οὖν, δή, νυ, θην

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349. οδν in Hoαmer does not properly express inference, or even consequence (like ἄρα). Its use is to affirm something with reference to other facts, already mentioned or known; hence it may generally be represented by a phrase such as after all, be this as it may, etc.

Il. 2. 350 φημὶ γὰρ οὖνfor do declare that etc.

Od. 11. 350 ξεῖνος δὲ τλήτω, μάλα περ νόστοιο χατίζων, ἔμπης οὖν ἐπιμεῖναι ἐς αὔριον
(nevertheless to wait).

Like ἄρα, it is used to emphasize correlative Clauses, but only ςwith the negative οὗτε . . . οὔτε and μήτε . . . μήτε.

Od. 6. 192 οὔτʼ οὖν ἐσθῆτος δευήσεαι οὔτε τευ ἄλλου.

Il. 16. 97 αἰγὰρ . . . μήτετις οὖν Γρώων . . . μήτε τις Ἀργείων, κτλ.

So Il. 8. 7, 17. 20., 20.7; Od. 1. 414, 2. 200, 11. 200, 16. 302, 17. 401.

The combination γʼ οὅν (not to be written γοῦν in Homer) occurs only twice, with the meaning in any case.

Il. 5. 258 εἴ γʼ οὖν ἕτερός γε φύγῃσι
if one of these two dοes (after all) escape.

Il. 16. 30 μὴ ἐμέ γʼ οὖν οτός γε λάβοι χόλος

Cp. 19. 94 κατὰ δʼ οὖν ἕτερόν γε πέδησεν.

As an emphatic Particle of transition οὅν is found in μὲν οὅν (I1. 9. 550, and several times in the Odyssey), much more frequently in the combinations ἐπεὶ οὖν, ὡς οὖν. n these an approach to the ittative force may perhaps be observed.

350. δὴ is properly a temporal Particle, meaning ποκ, at teπρtῷ (Lsaat. iaρm): hence it implies arriving at a result, as ἐξ οὔ δὴ τὰ πρῶτα διαστήτην fτορm the tiρe tint iRe pοiπt was τeacάed μwὰen t2eγ ηuarretedτ εἷ δή gʼ it 2as cορme to tᾖiς tἀat, and so gʼ fπαίν, gʼτeαtίγ. With Superlatives it expresses that the highest stage has been reached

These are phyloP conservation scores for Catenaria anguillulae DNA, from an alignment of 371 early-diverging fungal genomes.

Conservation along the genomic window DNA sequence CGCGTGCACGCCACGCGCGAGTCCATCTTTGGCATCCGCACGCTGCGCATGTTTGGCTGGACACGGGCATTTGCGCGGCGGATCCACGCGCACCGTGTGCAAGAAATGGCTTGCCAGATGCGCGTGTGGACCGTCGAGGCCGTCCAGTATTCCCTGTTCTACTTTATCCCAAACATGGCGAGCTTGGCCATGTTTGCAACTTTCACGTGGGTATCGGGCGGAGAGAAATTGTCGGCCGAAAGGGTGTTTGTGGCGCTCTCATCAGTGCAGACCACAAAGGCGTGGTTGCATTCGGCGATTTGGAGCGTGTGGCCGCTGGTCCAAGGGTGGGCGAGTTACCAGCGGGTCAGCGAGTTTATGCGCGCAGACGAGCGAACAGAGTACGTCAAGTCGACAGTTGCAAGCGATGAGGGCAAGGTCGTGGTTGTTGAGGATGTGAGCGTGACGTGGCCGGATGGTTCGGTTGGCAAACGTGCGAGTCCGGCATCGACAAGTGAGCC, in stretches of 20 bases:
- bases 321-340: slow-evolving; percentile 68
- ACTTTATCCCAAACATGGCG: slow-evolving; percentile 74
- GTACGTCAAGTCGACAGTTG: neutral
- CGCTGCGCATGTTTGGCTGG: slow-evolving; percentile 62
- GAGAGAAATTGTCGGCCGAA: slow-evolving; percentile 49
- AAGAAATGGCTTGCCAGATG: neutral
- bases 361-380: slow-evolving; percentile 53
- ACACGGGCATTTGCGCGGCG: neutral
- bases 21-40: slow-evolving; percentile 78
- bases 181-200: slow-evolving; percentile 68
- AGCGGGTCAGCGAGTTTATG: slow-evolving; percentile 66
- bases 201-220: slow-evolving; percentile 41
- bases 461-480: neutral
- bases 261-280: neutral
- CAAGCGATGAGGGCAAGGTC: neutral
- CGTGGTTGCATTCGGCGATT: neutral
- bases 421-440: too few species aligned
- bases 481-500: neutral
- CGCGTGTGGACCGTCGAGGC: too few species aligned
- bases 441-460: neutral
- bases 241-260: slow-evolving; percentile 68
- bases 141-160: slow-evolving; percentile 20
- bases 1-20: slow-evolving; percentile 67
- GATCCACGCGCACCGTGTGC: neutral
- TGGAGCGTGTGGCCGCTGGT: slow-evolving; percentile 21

Il. 1. 266 κάρτιστοι δὴ κεῖνοι κτλ.
these μκeτe μμite (πnαtέγ) re πm9ἀtieςt.

So in questions, πῶς δή 2ομκw 2ας it could to e that -; and prohibitions, μὴ δή do not go so far as to . . .

δή may begin a sentence in Homer, as ll. 15.437 Γεῦκρε πέπον, δὴ νῶίν ἀπέκτατο πιστὸς ἑταῖρος: and often in the combinations δὴ τότε (tμμπm νeτο, and δὴ γάρ. The original meaning is best seen in these forms (where δή is emphatic), and in δή (for ἦ δή), and ἐπεὶ δή.

As δὴ is one of the words which unite with a following vowel, so as to form one syllable, it is sometimes written δʼ, and so is liable to be confused ςwith δέ. This occurs especially in the combinations δὲὴ αὅ, δὴ αὁτός, δὲὴ οὅτως.

Il. 1. 131 μὴ δὴ οὕτως

Il. 1. 340 εἴ ποτε δὴ οὔτε

Il. 10. 385 πῆ δὴ οὕτως

Il. 20. 220 ὅς δὴ ἀφνειότατος κτλ.

So in εἰ δʼ ἄγε the sense generally requires δή : see ἡ 321.

Note that δῆτα, δςθεν (cognate or derivative forms) are post- Homeric ; as also are the combinations δήποu, καὶ δή.

351. νυ is obviously a shortened form of νῦν ποw. Ibt is used as an affirmative Particle (like δή, but somewhat less emphatic), especially in combinations such as ᾖ bά νυ, καί νύ κε, οὗ νυ, pὴ νυ, ἐπεί νυ, and after Interrogatives, as τίς νυν μwὰο ποw, τί νυ wξγ ππο (see Od. Il. 59-62).

The form νο is exclusively Epic : νυν (ὕ), which is used by Attic poets (Ellendt, be22. θορὰ. ii. p. 183) appears in Ii. 10. 105 ὅσα πού νυν ἐέλπεται, and Π. 23. 485 δεῦρό νυν, ἦ τρίποδος κτλ.: but it is probably not Homeric.

In Il. 10. 105 the sense is distinctly temporal, and accorddingly we should probably read νῦν ἕλπεται. The temporal sense also suits Il. 23. 485, where moreover there is a variant δεῦρό γε νῦν τρίποδος, found in the Scholia on Aristophanes (Act.771, Eq.788).

352. θην is an affirmative enclitic, giving a mocking or ironical force, like the later δηπουωω and δςὴθεν (which is perhaps originally δή θην).

Il. 2. 276 οὔ θήν μιν πάλιν οὔτις ἀνήσει θυμὸς ἀγήνωρ
his bold spirit will not imagine impel him again

Il. 13. 620 λείψετέ θην οὕτω γε
I think in this fashion you will leave, etc. It is only Epic.